Justice Ruth Ginsberg wrote: “Unlike the exemption this Court approved in Burwell v. Hobby Lobby Stores, Inc., accommodating petitioner’s religious belief in this case would not detrimentally affect others who do not share petitioner’s belief. On that understanding, I join the Court’s opinion.” (Oyez article)

Church request denied 

January 20, 2015: the Supreme Court decided not hear a petition by the Roman Catholic Diocese of Baton Rouge, LA regarding a civil lawsuit the diocese said threatened the confidentiality of the confession.

The petition had sought to block a child from testifying in a civil suit against the church and priest about what she said in confession. The high court’s decision meant the lawsuit could move forward.

The Louisiana Supreme Court’s ruling, rendered in May 2014, laid out arguments that priests should be subject to mandatory reporting laws regarding abuse of minors if the person who makes the confession waives confidentiality. Normally, priests are exempt as mandatory reporters in the setting of confessions. The decision by the state’s high court stated confidentially was intended to protect the person who made the confessions, not the person who receives them.

The original case involved a then-minor girl, who alleged she confessed during the sacrament of Reconciliation to Baton Rouge priest Father George Bayhi that a fellow church parishioner had molested her. The Mayeux family sued the priest and diocese for damages, claiming they were negligent in allowing the alleged abuse to continue and should have reported it to authorities. The suit also names the estate of the man Mayeux says molested her, who died in 2009, as a defendant.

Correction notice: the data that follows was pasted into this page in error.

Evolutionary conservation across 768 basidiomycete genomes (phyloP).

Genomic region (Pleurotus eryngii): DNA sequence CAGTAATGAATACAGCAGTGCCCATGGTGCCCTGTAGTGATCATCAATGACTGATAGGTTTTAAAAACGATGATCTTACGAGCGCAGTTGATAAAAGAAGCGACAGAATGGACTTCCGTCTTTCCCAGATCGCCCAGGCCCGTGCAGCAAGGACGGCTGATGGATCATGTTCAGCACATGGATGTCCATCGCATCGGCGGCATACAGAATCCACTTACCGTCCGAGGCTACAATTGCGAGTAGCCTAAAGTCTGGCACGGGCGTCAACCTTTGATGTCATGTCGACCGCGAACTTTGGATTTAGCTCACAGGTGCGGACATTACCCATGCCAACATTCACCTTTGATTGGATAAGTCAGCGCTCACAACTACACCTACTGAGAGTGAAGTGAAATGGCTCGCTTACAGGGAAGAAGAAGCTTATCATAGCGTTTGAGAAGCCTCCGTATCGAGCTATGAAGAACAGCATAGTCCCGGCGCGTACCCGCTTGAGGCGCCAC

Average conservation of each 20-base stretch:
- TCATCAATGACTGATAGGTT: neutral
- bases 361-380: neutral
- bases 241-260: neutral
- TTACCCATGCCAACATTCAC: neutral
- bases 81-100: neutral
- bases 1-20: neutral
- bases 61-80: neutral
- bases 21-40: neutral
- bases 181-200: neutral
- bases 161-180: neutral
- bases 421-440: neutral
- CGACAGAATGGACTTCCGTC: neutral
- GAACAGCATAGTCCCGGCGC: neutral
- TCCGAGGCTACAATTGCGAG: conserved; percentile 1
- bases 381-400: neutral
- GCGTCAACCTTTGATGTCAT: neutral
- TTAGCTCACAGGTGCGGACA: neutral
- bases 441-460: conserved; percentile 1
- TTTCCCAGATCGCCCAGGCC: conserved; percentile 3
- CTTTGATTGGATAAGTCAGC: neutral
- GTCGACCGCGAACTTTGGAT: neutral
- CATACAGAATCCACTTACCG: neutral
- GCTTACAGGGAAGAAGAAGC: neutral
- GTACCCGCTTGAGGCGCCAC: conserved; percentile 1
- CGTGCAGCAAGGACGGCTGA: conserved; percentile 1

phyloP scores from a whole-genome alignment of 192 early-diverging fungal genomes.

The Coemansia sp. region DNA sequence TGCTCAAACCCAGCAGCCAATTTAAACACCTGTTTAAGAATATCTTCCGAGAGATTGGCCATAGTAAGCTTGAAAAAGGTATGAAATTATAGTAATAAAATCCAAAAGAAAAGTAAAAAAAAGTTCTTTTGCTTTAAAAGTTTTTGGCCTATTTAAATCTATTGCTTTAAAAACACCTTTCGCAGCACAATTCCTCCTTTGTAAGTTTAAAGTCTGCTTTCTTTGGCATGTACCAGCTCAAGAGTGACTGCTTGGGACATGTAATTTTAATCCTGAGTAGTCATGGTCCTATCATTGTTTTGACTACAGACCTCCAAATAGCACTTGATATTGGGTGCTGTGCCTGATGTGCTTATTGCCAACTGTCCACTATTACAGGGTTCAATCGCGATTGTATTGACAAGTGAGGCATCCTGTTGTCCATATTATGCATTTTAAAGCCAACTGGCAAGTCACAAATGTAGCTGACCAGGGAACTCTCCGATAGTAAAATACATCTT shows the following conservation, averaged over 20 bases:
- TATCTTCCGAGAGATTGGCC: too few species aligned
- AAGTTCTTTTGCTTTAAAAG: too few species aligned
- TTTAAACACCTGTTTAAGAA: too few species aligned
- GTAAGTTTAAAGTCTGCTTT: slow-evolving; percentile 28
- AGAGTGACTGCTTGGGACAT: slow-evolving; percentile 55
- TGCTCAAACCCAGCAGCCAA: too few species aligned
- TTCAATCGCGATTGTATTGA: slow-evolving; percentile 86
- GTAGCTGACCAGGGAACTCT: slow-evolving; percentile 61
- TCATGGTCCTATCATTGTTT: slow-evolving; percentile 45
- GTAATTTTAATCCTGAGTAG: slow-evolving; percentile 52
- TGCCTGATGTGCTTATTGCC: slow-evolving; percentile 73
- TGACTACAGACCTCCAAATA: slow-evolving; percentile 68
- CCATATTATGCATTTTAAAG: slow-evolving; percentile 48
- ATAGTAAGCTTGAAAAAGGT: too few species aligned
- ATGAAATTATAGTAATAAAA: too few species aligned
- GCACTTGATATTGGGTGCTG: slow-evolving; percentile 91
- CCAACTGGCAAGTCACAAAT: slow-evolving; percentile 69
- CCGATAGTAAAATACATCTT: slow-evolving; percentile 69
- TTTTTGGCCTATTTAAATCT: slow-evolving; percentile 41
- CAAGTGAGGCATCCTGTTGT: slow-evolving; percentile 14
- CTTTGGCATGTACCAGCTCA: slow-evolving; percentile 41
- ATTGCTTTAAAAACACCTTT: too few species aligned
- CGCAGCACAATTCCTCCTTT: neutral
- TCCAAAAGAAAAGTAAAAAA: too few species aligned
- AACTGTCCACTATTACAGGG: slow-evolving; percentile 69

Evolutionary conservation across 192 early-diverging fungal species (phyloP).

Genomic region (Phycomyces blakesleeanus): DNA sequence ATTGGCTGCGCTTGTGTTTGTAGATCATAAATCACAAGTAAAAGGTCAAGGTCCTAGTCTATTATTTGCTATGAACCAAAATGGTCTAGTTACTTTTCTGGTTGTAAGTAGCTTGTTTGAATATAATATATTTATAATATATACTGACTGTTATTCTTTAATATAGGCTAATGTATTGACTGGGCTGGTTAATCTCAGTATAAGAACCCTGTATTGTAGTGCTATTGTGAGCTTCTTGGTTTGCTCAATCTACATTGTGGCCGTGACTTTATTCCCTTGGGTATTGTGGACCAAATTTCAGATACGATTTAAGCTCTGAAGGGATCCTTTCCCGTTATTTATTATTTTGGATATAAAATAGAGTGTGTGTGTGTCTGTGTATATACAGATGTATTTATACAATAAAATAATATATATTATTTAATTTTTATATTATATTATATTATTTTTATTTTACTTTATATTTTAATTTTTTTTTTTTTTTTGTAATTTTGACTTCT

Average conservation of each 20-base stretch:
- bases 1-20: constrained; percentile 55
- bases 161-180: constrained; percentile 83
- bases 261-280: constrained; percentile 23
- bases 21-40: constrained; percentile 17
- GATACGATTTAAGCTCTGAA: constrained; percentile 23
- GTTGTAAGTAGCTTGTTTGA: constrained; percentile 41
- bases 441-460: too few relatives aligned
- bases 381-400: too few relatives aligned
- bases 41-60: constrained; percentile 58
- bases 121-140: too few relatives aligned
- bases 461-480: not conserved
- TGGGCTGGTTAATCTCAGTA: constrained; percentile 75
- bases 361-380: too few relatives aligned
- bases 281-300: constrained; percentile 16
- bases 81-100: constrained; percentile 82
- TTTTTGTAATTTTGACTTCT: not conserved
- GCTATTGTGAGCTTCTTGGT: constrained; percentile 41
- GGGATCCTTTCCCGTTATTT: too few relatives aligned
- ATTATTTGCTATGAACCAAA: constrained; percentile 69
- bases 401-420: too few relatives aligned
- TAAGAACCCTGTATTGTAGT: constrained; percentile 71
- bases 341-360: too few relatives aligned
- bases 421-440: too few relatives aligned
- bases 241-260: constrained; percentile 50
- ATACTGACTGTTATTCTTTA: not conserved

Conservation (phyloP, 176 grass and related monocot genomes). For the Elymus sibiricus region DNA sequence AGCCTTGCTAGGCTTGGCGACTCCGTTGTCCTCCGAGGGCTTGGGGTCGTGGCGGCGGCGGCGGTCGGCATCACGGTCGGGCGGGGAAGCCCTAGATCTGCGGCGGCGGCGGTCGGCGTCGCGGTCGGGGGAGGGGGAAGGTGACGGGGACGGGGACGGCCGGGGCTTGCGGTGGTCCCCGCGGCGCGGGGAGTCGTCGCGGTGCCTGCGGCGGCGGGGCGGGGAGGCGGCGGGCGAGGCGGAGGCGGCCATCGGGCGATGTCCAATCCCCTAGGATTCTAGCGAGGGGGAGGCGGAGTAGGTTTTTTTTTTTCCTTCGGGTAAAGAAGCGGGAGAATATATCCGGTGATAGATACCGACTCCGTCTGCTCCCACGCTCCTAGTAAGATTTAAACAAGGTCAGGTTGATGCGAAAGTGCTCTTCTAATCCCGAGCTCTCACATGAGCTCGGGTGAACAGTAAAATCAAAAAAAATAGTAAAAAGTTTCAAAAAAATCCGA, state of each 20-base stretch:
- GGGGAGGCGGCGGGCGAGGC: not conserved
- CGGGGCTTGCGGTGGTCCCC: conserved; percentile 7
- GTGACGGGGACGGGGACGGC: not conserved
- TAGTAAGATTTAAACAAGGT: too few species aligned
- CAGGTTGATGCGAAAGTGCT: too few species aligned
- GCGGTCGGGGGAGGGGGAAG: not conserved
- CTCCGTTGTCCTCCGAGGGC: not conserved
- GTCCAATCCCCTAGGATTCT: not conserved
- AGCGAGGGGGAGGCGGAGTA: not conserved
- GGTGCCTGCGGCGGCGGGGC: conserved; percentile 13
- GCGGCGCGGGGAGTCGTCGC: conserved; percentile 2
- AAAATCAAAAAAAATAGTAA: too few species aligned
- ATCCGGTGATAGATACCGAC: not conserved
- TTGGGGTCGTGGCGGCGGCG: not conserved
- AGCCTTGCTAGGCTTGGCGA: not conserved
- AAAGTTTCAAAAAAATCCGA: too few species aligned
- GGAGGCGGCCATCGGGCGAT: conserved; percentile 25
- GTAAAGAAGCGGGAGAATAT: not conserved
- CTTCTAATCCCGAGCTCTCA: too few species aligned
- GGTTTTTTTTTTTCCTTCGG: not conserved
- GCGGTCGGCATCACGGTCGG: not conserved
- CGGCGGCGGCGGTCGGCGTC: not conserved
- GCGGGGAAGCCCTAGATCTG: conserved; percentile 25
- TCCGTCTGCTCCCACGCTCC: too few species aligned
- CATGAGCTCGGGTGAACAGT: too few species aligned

The state Supreme Court’s ruling did not decide the case but ordered it returned to the district level for a hearing to let both sides present evidence about the nature of the confessions. The hearing would decide if the communications between Mayeux and Bayhi should be considered religious confessions and/or explore the content of what was allegedly said. (see June 30)

January 20 Peace Love Art Activism

Fair Housing

January 20, 2017: the new Trump administration immediately undid one of Barack Obama’s last-minute economic-policy actions: a mortgage-fee cut under a government program that was popular with first-time home buyers and low-income borrowers.

HUD cancelled a reduction in the Federal Housing Administration’s annual fee for most borrowers. The cut would have reduced the annual premium for someone borrowing $200,000 by $500 in the first year. (see May 1)

Renewed Rule

January 20, 2023: the US Department of Housing and Urban Development (HUD) released a proposed fair housing rule which put back in place many fair housing obligations that the Trump administration rescinded in 2020.

The new rule revived many provisions of the 2015 Affirmatively Further Fair Housing (AFFH) Rule, passed during the Obama administration. The 2015 rule required program participants to submit an “equity plan” for review and acceptance to HUD every five years. It also required participants to identify fair housing issues in their communities and set goals to remedy them.